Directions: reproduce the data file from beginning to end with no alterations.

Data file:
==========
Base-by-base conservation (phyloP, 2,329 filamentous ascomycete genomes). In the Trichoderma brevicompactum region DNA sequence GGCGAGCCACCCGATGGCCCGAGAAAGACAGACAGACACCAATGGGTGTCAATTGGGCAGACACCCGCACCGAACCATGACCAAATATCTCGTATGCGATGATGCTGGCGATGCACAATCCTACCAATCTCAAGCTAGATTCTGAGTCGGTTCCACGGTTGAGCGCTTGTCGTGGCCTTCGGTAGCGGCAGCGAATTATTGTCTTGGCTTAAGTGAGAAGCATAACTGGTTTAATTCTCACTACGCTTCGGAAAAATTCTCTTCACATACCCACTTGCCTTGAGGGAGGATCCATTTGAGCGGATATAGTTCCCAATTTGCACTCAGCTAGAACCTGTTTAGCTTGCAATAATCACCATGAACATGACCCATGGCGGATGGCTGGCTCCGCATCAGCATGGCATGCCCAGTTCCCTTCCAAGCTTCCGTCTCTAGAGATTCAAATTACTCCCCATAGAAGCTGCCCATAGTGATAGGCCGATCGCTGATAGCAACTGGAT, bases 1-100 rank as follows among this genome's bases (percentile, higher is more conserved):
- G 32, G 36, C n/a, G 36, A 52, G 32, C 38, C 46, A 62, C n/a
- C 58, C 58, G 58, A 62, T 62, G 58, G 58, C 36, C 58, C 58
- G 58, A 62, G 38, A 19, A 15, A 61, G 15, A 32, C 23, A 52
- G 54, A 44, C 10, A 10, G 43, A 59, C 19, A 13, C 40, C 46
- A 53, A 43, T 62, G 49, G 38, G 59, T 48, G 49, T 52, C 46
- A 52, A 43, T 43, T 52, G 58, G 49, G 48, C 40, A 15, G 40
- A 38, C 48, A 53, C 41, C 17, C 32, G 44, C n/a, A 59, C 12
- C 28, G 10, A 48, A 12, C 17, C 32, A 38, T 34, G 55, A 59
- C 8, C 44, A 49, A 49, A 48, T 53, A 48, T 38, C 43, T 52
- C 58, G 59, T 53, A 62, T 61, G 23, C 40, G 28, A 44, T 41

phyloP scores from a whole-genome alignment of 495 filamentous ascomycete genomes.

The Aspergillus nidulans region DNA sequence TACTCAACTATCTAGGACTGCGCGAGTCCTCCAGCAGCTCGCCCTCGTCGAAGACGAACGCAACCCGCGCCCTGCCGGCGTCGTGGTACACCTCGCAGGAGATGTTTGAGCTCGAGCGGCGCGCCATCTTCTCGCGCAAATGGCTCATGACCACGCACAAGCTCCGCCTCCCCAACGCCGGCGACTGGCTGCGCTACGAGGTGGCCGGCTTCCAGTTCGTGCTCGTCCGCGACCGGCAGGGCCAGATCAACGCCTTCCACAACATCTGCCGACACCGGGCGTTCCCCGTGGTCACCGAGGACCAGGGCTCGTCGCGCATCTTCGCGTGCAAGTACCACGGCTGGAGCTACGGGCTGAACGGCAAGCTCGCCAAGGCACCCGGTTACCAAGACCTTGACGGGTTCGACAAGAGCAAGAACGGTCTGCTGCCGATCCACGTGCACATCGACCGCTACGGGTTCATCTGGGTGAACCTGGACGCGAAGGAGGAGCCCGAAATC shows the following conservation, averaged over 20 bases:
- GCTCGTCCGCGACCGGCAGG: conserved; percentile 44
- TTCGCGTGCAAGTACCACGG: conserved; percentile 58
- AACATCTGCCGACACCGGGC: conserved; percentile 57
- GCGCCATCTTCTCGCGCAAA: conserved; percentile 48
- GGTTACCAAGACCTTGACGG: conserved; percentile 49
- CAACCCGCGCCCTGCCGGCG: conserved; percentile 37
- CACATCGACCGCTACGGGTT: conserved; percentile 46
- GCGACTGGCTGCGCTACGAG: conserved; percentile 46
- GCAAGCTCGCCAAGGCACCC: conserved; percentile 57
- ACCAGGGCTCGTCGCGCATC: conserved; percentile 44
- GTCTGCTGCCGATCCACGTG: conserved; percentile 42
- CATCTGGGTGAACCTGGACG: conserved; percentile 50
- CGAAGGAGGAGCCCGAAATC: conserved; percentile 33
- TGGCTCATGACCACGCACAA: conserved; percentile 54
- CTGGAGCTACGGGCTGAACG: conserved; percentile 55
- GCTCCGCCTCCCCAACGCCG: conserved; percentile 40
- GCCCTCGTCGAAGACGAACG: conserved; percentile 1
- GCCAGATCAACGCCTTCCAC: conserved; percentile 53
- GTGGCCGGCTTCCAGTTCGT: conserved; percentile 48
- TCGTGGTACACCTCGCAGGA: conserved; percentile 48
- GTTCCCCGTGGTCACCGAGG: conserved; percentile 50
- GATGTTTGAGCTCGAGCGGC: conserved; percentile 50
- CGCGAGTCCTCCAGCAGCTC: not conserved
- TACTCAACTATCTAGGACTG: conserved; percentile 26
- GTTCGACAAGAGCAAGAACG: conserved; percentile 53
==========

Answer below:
Base-by-base conservation (phyloP, 2,329 filamentous ascomycete genomes). In the Trichoderma brevicompactum region DNA sequence GGCGAGCCACCCGATGGCCCGAGAAAGACAGACAGACACCAATGGGTGTCAATTGGGCAGACACCCGCACCGAACCATGACCAAATATCTCGTATGCGATGATGCTGGCGATGCACAATCCTACCAATCTCAAGCTAGATTCTGAGTCGGTTCCACGGTTGAGCGCTTGTCGTGGCCTTCGGTAGCGGCAGCGAATTATTGTCTTGGCTTAAGTGAGAAGCATAACTGGTTTAATTCTCACTACGCTTCGGAAAAATTCTCTTCACATACCCACTTGCCTTGAGGGAGGATCCATTTGAGCGGATATAGTTCCCAATTTGCACTCAGCTAGAACCTGTTTAGCTTGCAATAATCACCATGAACATGACCCATGGCGGATGGCTGGCTCCGCATCAGCATGGCATGCCCAGTTCCCTTCCAAGCTTCCGTCTCTAGAGATTCAAATTACTCCCCATAGAAGCTGCCCATAGTGATAGGCCGATCGCTGATAGCAACTGGAT, bases 1-100 rank as follows among this genome's bases (percentile, higher is more conserved):
- G 32, G 36, C n/a, G 36, A 52, G 32, C 38, C 46, A 62, C n/a
- C 58, C 58, G 58, A 62, T 62, G 58, G 58, C 36, C 58, C 58
- G 58, A 62, G 38, A 19, A 15, A 61, G 15, A 32, C 23, A 52
- G 54, A 44, C 10, A 10, G 43, A 59, C 19, A 13, C 40, C 46
- A 53, A 43, T 62, G 49, G 38, G 59, T 48, G 49, T 52, C 46
- A 52, A 43, T 43, T 52, G 58, G 49, G 48, C 40, A 15, G 40
- A 38, C 48, A 53, C 41, C 17, C 32, G 44, C n/a, A 59, C 12
- C 28, G 10, A 48, A 12, C 17, C 32, A 38, T 34, G 55, A 59
- C 8, C 44, A 49, A 49, A 48, T 53, A 48, T 38, C 43, T 52
- C 58, G 59, T 53, A 62, T 61, G 23, C 40, G 28, A 44, T 41

phyloP scores from a whole-genome alignment of 495 filamentous ascomycete genomes.

The Aspergillus nidulans region DNA sequence TACTCAACTATCTAGGACTGCGCGAGTCCTCCAGCAGCTCGCCCTCGTCGAAGACGAACGCAACCCGCGCCCTGCCGGCGTCGTGGTACACCTCGCAGGAGATGTTTGAGCTCGAGCGGCGCGCCATCTTCTCGCGCAAATGGCTCATGACCACGCACAAGCTCCGCCTCCCCAACGCCGGCGACTGGCTGCGCTACGAGGTGGCCGGCTTCCAGTTCGTGCTCGTCCGCGACCGGCAGGGCCAGATCAACGCCTTCCACAACATCTGCCGACACCGGGCGTTCCCCGTGGTCACCGAGGACCAGGGCTCGTCGCGCATCTTCGCGTGCAAGTACCACGGCTGGAGCTACGGGCTGAACGGCAAGCTCGCCAAGGCACCCGGTTACCAAGACCTTGACGGGTTCGACAAGAGCAAGAACGGTCTGCTGCCGATCCACGTGCACATCGACCGCTACGGGTTCATCTGGGTGAACCTGGACGCGAAGGAGGAGCCCGAAATC shows the following conservation, averaged over 20 bases:
- GCTCGTCCGCGACCGGCAGG: conserved; percentile 44
- TTCGCGTGCAAGTACCACGG: conserved; percentile 58
- AACATCTGCCGACACCGGGC: conserved; percentile 57
- GCGCCATCTTCTCGCGCAAA: conserved; percentile 48
- GGTTACCAAGACCTTGACGG: conserved; percentile 49
- CAACCCGCGCCCTGCCGGCG: conserved; percentile 37
- CACATCGACCGCTACGGGTT: conserved; percentile 46
- GCGACTGGCTGCGCTACGAG: conserved; percentile 46
- GCAAGCTCGCCAAGGCACCC: conserved; percentile 57
- ACCAGGGCTCGTCGCGCATC: conserved; percentile 44
- GTCTGCTGCCGATCCACGTG: conserved; percentile 42
- CATCTGGGTGAACCTGGACG: conserved; percentile 50
- CGAAGGAGGAGCCCGAAATC: conserved; percentile 33
- TGGCTCATGACCACGCACAA: conserved; percentile 54
- CTGGAGCTACGGGCTGAACG: conserved; percentile 55
- GCTCCGCCTCCCCAACGCCG: conserved; percentile 40
- GCCCTCGTCGAAGACGAACG: conserved; percentile 1
- GCCAGATCAACGCCTTCCAC: conserved; percentile 53
- GTGGCCGGCTTCCAGTTCGT: conserved; percentile 48
- TCGTGGTACACCTCGCAGGA: conserved; percentile 48
- GTTCCCCGTGGTCACCGAGG: conserved; percentile 50
- GATGTTTGAGCTCGAGCGGC: conserved; percentile 50
- CGCGAGTCCTCCAGCAGCTC: not conserved
- TACTCAACTATCTAGGACTG: conserved; percentile 26
- GTTCGACAAGAGCAAGAACG: conserved; percentile 53